Human Rights Advisory Services

Human Rights Advisory Services
Human Rights Advisory Services

Commission des droits de la personne et des droits de la jeunesse (MP) c. 9208-8467 Québec inc. (Résidence Sainte-Anne)



Since 1997, MP suffered from remitting-relapsing multiple sclerosis. This condition manifested itself through episodes of tiredness and numbness of the hands and feet, occurring once or twice per year. The episodes varied in length, and their timing was unpredictable.

In March 2011, MP applied for a job as a care attendant at St. Anne's Residence (la Residence Sainte-Anne), a residential care facility for elderly people. The building housing the care facility was owned by Doris Caron. MP replied negatively when asked whether any medical or physical restrictions would prevent her from carrying out any of the tasks associated with the position, and she did not disclose that she had multiple sclerosis. At the time of the interview, MP was not experiencing any symptoms associated with her condition.

On March 24, 2011, she noticed that her left hand was numb and attended with an emergency neurologist the following day, who signed her off work for three weeks. After Alexandre

Caron, the manager, was made aware of MP's absence, and of the fact that she had multiple sclerosis, he requested a medical statement confirming that MP was able to perform her duties as a care attendant. MP agreed to provide such a statement and returned to work just a few days after the conversation.

MP worked several shifts before her next doctor's appointment. During this time, she performed her job well, and although she was unable to serve hot liquids on account of her condition, this restriction was easily accommodated by the other care attendants. However, at her appointment on April 6, MP was advised not to return to work for a further two weeks.

The next day, MP was summoned to a meeting with the Carons and presented with a note signed by Doris Caron informing MP that she was dismissed with immediate effect as the business could not support her numerous absences from work as a result of her health.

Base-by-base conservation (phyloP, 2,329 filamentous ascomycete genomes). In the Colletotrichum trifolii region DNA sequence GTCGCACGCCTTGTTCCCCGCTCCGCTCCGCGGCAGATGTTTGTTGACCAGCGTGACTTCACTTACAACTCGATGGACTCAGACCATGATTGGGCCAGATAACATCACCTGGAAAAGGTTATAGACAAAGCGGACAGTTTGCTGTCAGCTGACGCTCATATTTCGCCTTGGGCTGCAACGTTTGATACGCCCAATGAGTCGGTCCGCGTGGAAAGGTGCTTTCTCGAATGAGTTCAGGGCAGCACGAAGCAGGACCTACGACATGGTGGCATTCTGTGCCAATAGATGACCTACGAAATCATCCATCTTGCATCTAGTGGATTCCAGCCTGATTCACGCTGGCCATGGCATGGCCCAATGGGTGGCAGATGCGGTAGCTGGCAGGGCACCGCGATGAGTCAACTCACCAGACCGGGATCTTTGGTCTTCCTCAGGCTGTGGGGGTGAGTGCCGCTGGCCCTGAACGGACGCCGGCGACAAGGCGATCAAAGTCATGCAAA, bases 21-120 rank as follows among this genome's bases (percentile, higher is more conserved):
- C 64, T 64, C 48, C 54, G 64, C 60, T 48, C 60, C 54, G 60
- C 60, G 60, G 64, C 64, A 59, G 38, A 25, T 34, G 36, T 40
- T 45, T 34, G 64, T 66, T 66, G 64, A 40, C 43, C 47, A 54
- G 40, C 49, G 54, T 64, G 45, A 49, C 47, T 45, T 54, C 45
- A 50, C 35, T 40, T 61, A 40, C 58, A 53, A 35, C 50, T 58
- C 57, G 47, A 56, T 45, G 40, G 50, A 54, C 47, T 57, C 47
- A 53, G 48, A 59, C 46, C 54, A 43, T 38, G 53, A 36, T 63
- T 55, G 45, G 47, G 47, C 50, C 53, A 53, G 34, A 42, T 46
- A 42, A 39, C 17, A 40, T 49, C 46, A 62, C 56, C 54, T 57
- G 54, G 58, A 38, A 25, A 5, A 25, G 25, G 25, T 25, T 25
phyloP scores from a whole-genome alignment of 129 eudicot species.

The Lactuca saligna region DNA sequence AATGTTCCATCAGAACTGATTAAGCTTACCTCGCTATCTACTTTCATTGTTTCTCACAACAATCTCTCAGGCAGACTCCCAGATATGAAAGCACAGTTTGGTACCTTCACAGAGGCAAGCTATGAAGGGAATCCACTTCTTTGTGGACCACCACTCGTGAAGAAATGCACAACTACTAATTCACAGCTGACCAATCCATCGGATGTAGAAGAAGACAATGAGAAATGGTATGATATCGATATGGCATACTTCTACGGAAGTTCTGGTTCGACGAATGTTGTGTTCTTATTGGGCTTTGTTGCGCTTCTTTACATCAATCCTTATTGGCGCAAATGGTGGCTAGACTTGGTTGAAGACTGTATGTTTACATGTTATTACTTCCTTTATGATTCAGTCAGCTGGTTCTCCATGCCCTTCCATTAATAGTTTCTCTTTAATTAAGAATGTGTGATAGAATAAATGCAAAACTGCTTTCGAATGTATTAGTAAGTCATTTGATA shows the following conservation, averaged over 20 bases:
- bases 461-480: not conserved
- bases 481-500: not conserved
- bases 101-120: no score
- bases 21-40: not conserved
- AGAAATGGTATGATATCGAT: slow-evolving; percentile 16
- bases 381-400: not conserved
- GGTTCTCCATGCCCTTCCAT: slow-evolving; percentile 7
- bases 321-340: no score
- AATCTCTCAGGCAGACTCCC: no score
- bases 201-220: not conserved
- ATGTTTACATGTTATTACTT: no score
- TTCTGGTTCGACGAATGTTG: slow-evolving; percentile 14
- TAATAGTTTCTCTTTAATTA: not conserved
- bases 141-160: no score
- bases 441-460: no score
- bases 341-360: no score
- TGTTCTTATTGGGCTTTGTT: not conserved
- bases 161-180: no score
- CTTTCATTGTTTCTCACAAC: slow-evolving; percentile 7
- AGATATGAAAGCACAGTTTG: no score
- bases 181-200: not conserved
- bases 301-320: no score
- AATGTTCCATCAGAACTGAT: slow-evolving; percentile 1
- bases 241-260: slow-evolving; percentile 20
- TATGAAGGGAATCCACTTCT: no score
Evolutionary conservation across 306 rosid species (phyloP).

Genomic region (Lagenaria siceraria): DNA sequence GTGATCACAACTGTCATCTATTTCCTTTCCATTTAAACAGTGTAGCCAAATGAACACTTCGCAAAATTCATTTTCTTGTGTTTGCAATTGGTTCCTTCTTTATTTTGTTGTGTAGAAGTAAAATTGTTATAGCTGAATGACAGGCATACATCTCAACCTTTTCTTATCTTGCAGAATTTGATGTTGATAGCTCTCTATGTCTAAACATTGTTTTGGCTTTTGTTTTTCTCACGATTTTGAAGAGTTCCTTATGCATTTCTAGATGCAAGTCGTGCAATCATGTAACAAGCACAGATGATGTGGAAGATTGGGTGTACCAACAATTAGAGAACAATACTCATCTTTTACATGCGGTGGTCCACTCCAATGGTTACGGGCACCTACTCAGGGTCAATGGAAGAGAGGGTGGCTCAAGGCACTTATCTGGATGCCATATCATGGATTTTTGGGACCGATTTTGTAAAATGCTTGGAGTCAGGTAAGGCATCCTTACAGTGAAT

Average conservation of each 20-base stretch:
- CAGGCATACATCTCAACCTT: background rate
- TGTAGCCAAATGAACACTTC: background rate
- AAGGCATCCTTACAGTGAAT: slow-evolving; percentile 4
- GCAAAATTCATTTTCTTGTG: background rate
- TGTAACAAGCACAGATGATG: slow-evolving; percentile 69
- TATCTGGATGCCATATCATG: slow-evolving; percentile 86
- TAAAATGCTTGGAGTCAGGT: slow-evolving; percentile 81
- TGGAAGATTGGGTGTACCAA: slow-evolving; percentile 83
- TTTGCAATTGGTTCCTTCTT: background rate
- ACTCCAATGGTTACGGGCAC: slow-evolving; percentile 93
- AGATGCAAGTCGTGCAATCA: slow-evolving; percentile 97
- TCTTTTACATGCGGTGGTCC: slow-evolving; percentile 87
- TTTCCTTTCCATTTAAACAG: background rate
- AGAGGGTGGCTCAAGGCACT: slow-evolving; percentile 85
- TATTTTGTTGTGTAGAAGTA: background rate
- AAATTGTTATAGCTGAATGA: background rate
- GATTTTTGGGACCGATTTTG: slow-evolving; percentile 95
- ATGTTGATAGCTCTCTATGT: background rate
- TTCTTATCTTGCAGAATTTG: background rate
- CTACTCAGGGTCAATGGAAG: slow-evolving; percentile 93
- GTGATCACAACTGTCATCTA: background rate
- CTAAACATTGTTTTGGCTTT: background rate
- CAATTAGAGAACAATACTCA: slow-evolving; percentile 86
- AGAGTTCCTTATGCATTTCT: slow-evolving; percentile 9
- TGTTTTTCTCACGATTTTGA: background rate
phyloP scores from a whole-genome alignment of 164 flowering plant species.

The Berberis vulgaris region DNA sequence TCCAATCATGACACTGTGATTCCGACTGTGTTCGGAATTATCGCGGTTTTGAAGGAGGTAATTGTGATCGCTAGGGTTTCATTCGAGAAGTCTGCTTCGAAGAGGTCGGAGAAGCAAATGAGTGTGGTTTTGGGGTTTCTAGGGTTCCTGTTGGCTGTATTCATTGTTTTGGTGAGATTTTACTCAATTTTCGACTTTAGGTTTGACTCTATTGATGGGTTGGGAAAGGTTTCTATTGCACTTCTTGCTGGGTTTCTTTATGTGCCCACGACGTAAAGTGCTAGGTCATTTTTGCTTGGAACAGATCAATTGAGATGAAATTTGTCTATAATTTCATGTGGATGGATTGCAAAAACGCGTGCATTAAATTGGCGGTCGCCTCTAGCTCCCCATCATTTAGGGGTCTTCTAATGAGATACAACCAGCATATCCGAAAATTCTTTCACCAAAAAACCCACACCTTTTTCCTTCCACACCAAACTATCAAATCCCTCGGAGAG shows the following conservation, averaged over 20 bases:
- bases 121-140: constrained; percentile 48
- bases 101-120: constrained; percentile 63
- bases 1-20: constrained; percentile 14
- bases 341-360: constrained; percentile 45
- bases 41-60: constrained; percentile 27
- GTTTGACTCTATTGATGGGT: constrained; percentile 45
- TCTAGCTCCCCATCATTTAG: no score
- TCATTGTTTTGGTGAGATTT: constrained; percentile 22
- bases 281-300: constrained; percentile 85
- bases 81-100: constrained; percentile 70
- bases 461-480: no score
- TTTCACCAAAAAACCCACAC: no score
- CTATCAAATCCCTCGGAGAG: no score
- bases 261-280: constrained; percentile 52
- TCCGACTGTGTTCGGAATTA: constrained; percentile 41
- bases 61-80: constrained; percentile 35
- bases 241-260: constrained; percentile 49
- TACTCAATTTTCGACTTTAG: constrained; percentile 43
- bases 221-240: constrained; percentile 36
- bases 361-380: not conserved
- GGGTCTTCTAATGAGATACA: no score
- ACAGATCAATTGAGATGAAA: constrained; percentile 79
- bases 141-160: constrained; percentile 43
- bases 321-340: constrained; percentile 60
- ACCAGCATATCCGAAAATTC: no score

Questions to be Determined and Findings

Does MP’s health situation constitute a disability within the meaning of section 10 of the Charter? (YES)

If so, was her disability part of the reasons for which MP was dismissed? (YES)

Did the defendants interfere with MP's right to employment without discrimination based on disability in contravention of sections 10 and 16 of the Charter? (YES)


1. The Tribunal has already decided that a condition such as, or similar to, multiple sclerosis constitute a disability within the meaning of Article 10 of the Charter.

2. The letter of dismissal that MP received is explicit as to the reasons that lead the defendants to terminate her employment: her multiple sclerosis. This letter was considered to be sufficient evidence of discrimination against MP. Consequently, the employer bears the burden of justifying his actions.

Mr. Caron and his aunt, Ms. Caron, however, state that the dismissal letter did not reflect the real reasons for the dismissal. In their view, the reasons where that MP allegedly lied during her job interview about her health state, which created an irrecoverable breach in the relationship of trust. On the other hand, Mr. and Ms. Caron argued that an optimal physical state constitutes a bona fide occupational requirement for the job and that accommodating MP would have constituted undue hardship.

Regarding MP lying during the job interview, the Judge stated:

The evidence does not indicate that MP lied during her job interview, or that she gave false answers to the questions she was asked. She did not specify that she had multiple sclerosis because she felt she did not have to do so given questions asked. She said she was fit to do the job, and she was supported by her doctor, who had encouraged her to take the nursing assistant course.

Since she had no medical restrictions, she was justified in not disclosing her illness in the absence of a specific question to that effect.

Mr. Caron further argued that MP’s health condition jeopardized the safety of patients and that he refused to accommodate her for that reason. On the other hand, Ms. Brassard testified to MP’s about her competence and stated that she did her job very well and that her minor limitation was easy to accommodate.

The Tribunal also found that the statements of fitness for work provided by the nurse and the neurologist were in no way contradicted because only Mr. Caron’s claims were not supported by any evidence. The questioning of patient safety is therefore unfounded. The application of the test developed in Meiorin demonstrates that the decision to dismiss MP was not justified.

By section 10 of the Charter, the Commission determined that, upon her dismissal, MP was the victim of a "distinction, exclusion or preference," based on one of the protected grounds. [This decision] had the effect of destroying or compromising the right to full equality in the recognition and exercise of Human Rights. The defendants failed to establish a bona fide occupational requirement or undue hardship. It was possible to provide an accommodation to MP, and they did not meet this obligation.


The Commission's claimed for compensation equal to one month's salary, namely $ 1,149.72, which was granted.

Concerning moral damages, the evidence showed that MP suffered a great deal from this dismissal. She worked for a while in a clothing store; then her doctor diagnosed depression. After being on medical disability for a year, she returned to work part-time. The Tribunal awarded $ 7,500 in compensation for moral damages and $3,000 in punitive damages.